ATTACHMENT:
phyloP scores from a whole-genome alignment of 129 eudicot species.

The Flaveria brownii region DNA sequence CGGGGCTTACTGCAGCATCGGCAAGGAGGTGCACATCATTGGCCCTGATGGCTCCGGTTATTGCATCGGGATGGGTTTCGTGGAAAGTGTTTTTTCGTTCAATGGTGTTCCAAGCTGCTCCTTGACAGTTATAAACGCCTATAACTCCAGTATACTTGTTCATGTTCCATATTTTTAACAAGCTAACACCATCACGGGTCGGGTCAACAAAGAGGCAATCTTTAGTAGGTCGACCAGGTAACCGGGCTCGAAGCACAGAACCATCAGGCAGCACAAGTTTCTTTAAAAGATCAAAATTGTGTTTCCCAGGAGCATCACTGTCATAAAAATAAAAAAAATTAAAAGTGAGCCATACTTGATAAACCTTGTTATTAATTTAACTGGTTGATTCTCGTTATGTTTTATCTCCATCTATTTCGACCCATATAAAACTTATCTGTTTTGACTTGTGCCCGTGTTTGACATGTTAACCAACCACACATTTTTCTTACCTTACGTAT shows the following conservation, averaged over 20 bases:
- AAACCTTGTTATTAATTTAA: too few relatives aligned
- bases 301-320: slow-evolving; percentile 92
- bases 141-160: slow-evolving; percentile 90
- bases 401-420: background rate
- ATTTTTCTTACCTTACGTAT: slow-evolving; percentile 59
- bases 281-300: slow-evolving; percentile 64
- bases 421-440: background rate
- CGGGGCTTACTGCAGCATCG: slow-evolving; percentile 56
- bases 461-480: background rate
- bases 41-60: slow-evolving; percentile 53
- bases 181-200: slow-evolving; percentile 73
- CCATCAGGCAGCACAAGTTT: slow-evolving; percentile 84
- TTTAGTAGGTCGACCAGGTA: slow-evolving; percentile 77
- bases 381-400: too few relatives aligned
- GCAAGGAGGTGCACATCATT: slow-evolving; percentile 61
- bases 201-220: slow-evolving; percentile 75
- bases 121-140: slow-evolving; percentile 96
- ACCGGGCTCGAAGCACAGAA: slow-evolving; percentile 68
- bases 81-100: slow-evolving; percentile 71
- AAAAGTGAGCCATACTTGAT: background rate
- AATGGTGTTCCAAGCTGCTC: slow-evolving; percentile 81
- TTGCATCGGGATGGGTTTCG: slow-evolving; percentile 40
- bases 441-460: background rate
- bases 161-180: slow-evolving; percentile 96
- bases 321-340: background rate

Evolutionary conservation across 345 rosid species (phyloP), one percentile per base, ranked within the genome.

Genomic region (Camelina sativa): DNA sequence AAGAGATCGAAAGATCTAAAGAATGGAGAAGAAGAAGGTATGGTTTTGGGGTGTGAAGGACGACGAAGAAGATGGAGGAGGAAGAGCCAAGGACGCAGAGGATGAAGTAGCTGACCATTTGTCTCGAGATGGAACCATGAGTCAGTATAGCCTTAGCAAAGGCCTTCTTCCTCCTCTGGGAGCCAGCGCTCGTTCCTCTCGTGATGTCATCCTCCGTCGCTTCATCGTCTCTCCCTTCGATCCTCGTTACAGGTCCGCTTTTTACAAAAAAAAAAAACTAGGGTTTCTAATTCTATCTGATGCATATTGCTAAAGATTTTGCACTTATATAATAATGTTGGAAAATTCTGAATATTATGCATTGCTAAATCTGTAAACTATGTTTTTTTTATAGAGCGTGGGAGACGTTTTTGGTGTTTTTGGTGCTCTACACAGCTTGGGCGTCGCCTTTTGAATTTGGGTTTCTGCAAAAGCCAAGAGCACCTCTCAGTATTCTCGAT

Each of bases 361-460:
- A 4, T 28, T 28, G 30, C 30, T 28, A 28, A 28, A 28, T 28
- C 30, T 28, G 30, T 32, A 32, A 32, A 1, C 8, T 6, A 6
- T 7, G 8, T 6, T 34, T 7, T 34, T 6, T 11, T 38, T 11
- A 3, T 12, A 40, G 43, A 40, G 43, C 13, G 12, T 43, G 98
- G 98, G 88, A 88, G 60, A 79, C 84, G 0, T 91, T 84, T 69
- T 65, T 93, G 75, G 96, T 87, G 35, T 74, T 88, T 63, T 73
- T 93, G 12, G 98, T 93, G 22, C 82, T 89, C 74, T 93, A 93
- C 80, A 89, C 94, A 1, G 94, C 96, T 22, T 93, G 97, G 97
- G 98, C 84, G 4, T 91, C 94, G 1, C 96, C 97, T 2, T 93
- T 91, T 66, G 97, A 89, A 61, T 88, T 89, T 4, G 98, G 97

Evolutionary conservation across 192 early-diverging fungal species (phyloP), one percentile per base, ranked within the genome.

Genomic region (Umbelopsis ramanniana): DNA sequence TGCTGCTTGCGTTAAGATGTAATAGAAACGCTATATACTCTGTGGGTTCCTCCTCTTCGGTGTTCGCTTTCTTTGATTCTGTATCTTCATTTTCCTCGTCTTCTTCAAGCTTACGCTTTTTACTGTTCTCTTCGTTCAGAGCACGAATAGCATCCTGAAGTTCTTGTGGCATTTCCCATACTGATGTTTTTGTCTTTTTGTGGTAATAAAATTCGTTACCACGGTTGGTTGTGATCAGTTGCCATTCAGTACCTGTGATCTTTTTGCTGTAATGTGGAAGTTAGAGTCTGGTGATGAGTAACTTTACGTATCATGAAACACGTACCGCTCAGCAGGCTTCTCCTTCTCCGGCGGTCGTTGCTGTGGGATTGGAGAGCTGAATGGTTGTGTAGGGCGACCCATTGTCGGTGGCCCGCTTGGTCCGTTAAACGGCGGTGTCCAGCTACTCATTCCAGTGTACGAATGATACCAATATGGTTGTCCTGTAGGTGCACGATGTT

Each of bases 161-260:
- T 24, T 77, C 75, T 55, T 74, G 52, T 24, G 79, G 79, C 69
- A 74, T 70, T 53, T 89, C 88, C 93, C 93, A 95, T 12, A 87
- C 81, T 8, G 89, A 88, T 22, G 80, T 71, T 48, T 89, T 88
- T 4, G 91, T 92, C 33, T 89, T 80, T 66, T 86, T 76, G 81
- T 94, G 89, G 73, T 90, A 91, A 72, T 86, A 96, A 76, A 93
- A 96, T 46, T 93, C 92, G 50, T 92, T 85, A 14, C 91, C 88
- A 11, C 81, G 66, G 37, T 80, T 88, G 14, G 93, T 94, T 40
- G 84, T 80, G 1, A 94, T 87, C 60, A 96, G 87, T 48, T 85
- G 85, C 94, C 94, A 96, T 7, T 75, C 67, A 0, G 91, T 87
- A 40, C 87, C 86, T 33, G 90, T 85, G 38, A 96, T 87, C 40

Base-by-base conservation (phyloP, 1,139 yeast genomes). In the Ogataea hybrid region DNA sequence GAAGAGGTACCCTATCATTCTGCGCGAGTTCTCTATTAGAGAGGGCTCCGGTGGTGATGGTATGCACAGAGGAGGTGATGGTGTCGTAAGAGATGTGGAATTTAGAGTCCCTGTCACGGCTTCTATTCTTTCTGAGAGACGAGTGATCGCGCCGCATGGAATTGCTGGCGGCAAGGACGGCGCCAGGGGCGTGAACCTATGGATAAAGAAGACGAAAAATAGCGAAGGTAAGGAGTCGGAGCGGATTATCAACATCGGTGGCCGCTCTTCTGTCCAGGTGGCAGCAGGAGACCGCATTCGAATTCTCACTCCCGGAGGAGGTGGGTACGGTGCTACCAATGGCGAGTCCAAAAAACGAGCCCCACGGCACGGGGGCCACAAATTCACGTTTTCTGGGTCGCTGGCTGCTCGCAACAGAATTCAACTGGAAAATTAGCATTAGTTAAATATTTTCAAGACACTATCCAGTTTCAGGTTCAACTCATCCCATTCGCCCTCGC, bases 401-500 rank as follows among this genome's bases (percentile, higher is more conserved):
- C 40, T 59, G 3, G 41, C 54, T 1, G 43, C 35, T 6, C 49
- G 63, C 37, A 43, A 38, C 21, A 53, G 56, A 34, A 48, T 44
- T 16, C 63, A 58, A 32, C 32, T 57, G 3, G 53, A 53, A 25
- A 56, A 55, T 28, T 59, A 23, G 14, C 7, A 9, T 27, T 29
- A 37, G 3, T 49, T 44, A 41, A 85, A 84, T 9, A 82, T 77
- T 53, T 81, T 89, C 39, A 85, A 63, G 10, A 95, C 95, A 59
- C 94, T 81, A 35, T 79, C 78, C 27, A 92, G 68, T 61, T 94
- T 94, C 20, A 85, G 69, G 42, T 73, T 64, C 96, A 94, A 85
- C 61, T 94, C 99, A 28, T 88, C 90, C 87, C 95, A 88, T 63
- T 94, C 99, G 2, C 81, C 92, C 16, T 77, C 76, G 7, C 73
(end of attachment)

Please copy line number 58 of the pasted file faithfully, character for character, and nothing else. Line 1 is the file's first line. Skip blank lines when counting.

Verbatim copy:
- A 56, A 55, T 28, T 59, A 23, G 14, C 7, A 9, T 27, T 29